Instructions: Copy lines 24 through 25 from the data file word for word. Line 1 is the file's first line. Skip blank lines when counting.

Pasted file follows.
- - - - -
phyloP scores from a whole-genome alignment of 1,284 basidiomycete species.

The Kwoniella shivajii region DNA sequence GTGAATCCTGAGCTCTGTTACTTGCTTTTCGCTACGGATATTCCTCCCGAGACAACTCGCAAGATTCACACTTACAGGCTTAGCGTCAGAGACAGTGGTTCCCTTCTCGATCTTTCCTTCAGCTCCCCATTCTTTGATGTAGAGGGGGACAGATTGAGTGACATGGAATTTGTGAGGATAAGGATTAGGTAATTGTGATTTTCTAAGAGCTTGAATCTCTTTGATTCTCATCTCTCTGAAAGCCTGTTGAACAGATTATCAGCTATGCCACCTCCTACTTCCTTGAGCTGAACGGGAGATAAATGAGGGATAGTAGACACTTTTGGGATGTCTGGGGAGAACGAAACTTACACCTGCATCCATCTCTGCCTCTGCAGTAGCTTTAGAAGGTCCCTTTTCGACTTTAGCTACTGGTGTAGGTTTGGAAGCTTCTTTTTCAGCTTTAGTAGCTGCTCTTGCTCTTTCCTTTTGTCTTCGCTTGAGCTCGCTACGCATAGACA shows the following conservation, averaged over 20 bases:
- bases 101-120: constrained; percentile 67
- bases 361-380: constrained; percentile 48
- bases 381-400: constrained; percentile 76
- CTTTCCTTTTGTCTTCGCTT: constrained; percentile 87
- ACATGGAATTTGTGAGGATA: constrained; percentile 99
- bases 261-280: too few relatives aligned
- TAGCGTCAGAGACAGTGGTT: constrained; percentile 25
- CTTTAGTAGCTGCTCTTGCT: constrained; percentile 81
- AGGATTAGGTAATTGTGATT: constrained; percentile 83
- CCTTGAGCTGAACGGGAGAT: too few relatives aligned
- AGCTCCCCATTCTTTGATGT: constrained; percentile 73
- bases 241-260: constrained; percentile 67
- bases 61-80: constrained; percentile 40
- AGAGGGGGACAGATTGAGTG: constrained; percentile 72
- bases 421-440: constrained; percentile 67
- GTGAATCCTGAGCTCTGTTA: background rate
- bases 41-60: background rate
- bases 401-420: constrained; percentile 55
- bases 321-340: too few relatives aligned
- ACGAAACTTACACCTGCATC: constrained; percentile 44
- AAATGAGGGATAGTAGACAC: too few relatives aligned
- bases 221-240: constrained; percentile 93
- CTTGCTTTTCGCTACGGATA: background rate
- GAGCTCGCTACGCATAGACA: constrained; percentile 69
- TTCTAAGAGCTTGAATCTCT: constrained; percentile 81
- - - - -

- bases 221-240: constrained; percentile 93
- CTTGCTTTTCGCTACGGATA: background rate